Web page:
The kind of substance the transparency community expects is well represented in a  report issued jointly by the Center for Democracy and Technology and OpentheGovernment.org in March of last year. It’s called “Show Us the Data: Most Wanted Federal Documents,” and it asks for access to important research and governmental process information with the capacity to generate real insights into government and its operations.

Interesting data that the agency has collected or produced may be just that — interesting — but the heart of the government transparency effort is getting information about the functioning of government. Once we have these core elements of transparency captured, other data are absolutely good to have. But let the starting point be the workings of agencies themselves.

To help focus agencies on releasing the data that is high-value for genuine government transparency, I plan to examine the three data-streams each agency releases and grade the agencies on whether their releases provide insight into agency management, deliberations, or results.

As I examine the agency’s data feeds, I’ll use their proximity to true government transparency to assign them a letter grade, awarding them three points for each feed that has to do with management, deliberation, or results. These numerical scores — 9, 6, 3, or 0 — I’ll translate into grades: A, B, C, or D. (Nobody fails when the criteria only came out a week in advance.) F is reserved for agencies that don’t produce feeds.

This rubric for rating the data that agencies release seems reasonably objective, and a decent measure of which agencies are really responding to the demand for transparency and change, and which are pushing interesting data out as a smokescreen against deeper insights and reform. Hopefully, this effort at focusing agencies on true high-value data will see some uptake among my colleagues in the transparency community (if I haven’t alienated them with my endless harping on President Obama’s Sunlight Before Signing promise). Watch this space for agency grades shortly after the release of the feeds.

#OpenGov and the Road from Serfdom

i-want-to-believeLike Jim, I watched this morning’s Open Government Initiative launch with an eyebrow reflexively arcing skyward. Like Fox Mulder, I want to believe, but it’s not just the track record that gives me pause; it’s the tension in one of Vivek Kundra & Aneesh Chopra’s answers to a pointed question that came in from the Web: How do you actually implement this? How do you get all the agencies on board, persuade (or compel) them to open up, embrace openness, and free their data?  Because the public pitch is that the great benefit of open government is accountability, which requires information that may reflect badly on an agency and generate bad publicity to be released. But since they’re limited in their ability to enforce this on an alphabet soup of agencies, the pitch to leaders within government is: Imagine how cool it would be to have the entire population as your clickworkers.  So transparency is carrot and stick in one—a carrot stick, if you will: Take a nibble between thrashings, it’s delicious! This is not totally crazy, since there will probably be data whose release opens an agency to greater scrutiny, but still benefits them on net because it lets some tasks be offloaded to the cloud. But insofar as those two things come apart, it’s not hard to guess which one agencies will want to focus on, and the mandate to ensure “data quality” makes a good stock excuse for withholding.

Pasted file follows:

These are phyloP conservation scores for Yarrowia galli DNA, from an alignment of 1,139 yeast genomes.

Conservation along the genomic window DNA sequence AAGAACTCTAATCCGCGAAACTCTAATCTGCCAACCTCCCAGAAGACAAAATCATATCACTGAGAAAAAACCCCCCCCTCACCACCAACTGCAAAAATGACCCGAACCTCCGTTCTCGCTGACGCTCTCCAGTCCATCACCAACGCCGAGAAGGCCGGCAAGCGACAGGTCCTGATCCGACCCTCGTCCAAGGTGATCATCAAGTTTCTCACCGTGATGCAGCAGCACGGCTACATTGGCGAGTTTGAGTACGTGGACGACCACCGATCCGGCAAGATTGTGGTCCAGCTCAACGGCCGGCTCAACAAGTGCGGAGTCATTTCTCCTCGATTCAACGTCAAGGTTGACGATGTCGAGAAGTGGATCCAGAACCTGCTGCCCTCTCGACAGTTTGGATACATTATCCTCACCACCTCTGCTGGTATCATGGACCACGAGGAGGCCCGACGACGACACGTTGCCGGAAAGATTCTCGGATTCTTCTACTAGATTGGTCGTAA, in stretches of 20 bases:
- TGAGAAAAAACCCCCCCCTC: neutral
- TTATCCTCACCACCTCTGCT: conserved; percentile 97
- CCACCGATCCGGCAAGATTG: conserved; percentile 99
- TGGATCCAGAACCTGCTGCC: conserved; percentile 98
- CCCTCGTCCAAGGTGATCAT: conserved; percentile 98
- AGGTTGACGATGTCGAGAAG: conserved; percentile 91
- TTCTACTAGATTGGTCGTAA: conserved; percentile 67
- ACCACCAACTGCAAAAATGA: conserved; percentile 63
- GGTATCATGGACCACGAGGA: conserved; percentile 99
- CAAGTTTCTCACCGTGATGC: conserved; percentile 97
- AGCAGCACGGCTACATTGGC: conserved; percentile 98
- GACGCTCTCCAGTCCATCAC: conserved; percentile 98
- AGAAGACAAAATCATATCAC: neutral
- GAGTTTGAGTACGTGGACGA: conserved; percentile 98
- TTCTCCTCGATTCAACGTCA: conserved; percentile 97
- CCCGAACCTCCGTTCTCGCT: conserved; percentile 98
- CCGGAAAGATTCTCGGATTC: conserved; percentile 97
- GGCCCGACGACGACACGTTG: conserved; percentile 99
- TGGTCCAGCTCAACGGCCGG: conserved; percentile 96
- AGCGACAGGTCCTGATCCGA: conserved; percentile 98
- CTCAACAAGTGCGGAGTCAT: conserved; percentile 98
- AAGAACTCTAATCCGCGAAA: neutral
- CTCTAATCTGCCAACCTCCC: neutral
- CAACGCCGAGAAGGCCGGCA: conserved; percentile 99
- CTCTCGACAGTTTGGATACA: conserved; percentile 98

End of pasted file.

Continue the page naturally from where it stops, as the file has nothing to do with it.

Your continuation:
I don’t want to be entirely cynical, though, because openness—as I’ve harped on before, and as Jim often stresses—can be an important structural limitation on government.  And if I can riff for a moment, I think it’s worth distinguishing two aspects of “limited government” through the lens of the argument F.A. Hayek makes in his seminal The Road to Serfdom. Very crudely, the idea goes something like this: As government takes on responsibility for ever more complex forms of planning, via a growing tangle of interdependent rules, it becomes increasingly difficult for that power to be checked  by democratic mechanisms.  Expansion in the scope of state authority goes hand-in-hand tends to be associated with more centralized, opaque, and autocratic exercise of that authority, compounding the disempowerment of ordinary citizens. Call them, if you want to be dramatic, the Orwell problem and the Kafka problem, respectively. But state functions that are not amenable to democratic oversight by the crowd may be amenable to peer-produced oversight by the cloud. Libertarians focus—with good reason—on limiting the scope of state power, which we might think of as a kind of external boundary.  The internal boundaries are at least as important. But folks who are centrally concerned about limited government don’t often choose a career in the federal bureaucracy, and the ones who get elected to office, let’s face it, often lack the skill and disposition for the nitty gritty details of governance.